Tuesday, March 03, 2009

Maddy's Second Philosophy: I.3 Hume's naturalism

Has the Second Philosopher been too sanguine in resolutely dismissing scepticism? Here's a thought that might give her pause.

Hume starts off the Treatise as a cheerful naturalist. OK, he's not quite a naturalist of the Second Philosopher's stripe. She "won't follow Hume in placing the science of man (what she thinks of as psychology, sociology, linguistics, etc.) at the foundation of Natural Philosophy (what she thinks of as physics, chemistry, etc.) -- she tends to regard these various natural sciences as complementary parts of one big puzzle": but still she recognizes this Hume as a forerunner. Yet by the end of Book I, Hume's naturalistic starting point has seemingly driven him to a despairing skepticism about the senses. Is there something in his naturalistic stance that contains the seeds of its own undoing? Does this apply to naturalism more generally?

Some of course have argued so. Latterly, for example, Plantinga has argued that the contemporary naturalist will have to regard our cognitive mechanisms as quick-and-dirty adaptive devices which have evolved to get us successfully feeding, fighting, fleeing, and reproducing. And being success-conducive is one thing, truth-conductive is something else. The naturalist, by her own lights, has no good reason to suppose his deep-rooted cognitive habits are better than merely useful, and so should be sceptical about her own scientific endeavours, for scientific reasons.

I'll not discuss this (rather dismal) argument here, and Maddy doesn't either. But she does worry about how things went amiss, as she supposes, for Great Uncle David.

In the most general terms, his line of thought is familiar. We must distinguish between those perceptions and objects "which preserve a continued existence and identity" whether perceived or not. For arguments from the variability of our perceptions are supposed to show that "our sensible perceptions are not possessed of any [external] existence" (for, presenting inconsistent appearances, they can't all have "external existence", and since like effects have like causes, none of them do). The trouble then is, as Hume puts it in the Abstract, "the belief [in external objects], which attends experience" can't be defended by reason, so we are left with "nothing but a peculiar sentiment, or lively conception produced by habit. ... Philosophy wou'd render us entirely Pyrrhonian, were not nature too strong for it."

But what is Hume's conclusion here? That not all our beliefs are based on reason (we are not God-like enquirers, with rational insight into the nature of the world); many of our basic beliefs about the world around us are just produced in us by natural mechanisms operating at the same level as with other animals. So if 'knowledge' is conceived of as requiring reasoned beliefs, then we don't have much 'knowledge'. The naturalist can cheerfully agree with that, however. She doesn't share that concept of knowledge, and so she won't regard Hume's conclusion as sceptical in any worrying sense (for she's long since taken aboard the lesson that reasonable beliefs need not be reasoned beliefs).

Can we get something more alarming out of Hume, however? The Second Philosopher thinks not, or at least easily. Certainly, if some rather plausible-looking naturalist assumptions do lead to scepticism in the worrying sense, the sensible naturalist's first reaction will be to look around to see which dodgy planks on Neurath's boat are revealed on closer inspection to be letting in water, and do some running repairs if she can. For example, Hume writes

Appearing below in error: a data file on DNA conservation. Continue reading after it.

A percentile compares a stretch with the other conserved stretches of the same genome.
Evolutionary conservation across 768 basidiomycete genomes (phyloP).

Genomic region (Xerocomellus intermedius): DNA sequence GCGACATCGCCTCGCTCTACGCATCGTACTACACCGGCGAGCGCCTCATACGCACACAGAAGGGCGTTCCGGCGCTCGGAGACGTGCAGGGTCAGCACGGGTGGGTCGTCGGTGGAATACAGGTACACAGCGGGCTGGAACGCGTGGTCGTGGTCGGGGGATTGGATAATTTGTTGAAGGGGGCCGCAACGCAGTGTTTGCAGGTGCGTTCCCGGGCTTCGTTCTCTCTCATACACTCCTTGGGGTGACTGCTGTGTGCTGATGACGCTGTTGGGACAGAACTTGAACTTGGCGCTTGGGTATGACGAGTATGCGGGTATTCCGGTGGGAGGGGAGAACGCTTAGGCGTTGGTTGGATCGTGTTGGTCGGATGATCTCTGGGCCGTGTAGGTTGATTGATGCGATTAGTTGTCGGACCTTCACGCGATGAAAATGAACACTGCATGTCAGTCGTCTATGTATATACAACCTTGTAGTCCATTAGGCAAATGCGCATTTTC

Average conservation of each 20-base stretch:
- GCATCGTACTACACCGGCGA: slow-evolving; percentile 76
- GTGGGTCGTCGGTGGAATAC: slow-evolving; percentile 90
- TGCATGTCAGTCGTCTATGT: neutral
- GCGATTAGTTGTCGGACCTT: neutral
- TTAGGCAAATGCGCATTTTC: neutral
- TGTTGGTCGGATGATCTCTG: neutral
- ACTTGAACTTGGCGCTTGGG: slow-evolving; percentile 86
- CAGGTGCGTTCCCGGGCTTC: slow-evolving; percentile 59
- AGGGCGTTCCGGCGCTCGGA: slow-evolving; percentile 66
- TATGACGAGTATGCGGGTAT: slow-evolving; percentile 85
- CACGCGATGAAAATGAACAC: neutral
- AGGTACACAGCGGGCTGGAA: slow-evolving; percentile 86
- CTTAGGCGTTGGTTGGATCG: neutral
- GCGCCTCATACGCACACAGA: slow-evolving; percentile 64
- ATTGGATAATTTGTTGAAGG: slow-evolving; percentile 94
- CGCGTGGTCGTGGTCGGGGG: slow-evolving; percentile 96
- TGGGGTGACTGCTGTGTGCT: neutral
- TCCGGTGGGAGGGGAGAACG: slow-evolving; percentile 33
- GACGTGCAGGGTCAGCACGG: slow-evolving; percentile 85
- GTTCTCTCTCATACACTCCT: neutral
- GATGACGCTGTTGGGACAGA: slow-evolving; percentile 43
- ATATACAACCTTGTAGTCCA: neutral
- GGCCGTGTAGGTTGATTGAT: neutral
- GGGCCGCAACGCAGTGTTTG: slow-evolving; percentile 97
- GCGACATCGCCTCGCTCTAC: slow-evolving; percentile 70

Tis this principle [in effect, our ordinary cognitive norms], which makes us reason from causes and effects; and ’tis the same principle, which convinces us of the continued existence of external objects, when absent from the senses. But though these two operations be equally natural and necessary in the human mind, yet in some circumstances they are directly contrary, nor is it possible for us to reason justly and regularly from causes and effects, and at the same time believe the continued existence of matter.
But now why suppose those conflicting principles really are both 'necessary', and then embrace a worrying scepticism (if that's what they lead to in Hume, contrary to the suggestion above)? As Maddy puts it:
[The Second Philosopher's] spirit of open inquiry suggests a different course [from Hume's]: if our cognitive norms lead to a contradiction, shouldn’t we re-examine our cognitive norms? Why should we assume it is impossible to amend or correct them?
Which seems evidently right. Though Maddy adds
... Regarded second-philosophically, the despairing Hume hasn’t fully lived up to his guiding naturalistic impulse.
And that's arguably too flat-footed about Hume. As hinted above I'd say that what the real Hume was giving up on was our supposed capacity for a God-like 'knowledge' as imagined by some of his predecessors (see Edward Craig's The Mind of God and the Works of Man for a lot more on this). And there's nothing despairing about rejecting that: it is exactly what a persistent naturalist needs to do.

Be that as it may, however, as a claim about Hume. And anyway, there are more twists and turns in Maddy's discussion as she confronts more than one Hume found by different interpreters. But she ends up in the same place each time: at least in Hume's writings, "[C]ommon sense and its scientific refinements have not been convicted of undercutting the reasonableness of their own methods."

That looks right. Though, advocating a sublunary naturalistic line on the reasonable, Hume could probably have agreed.

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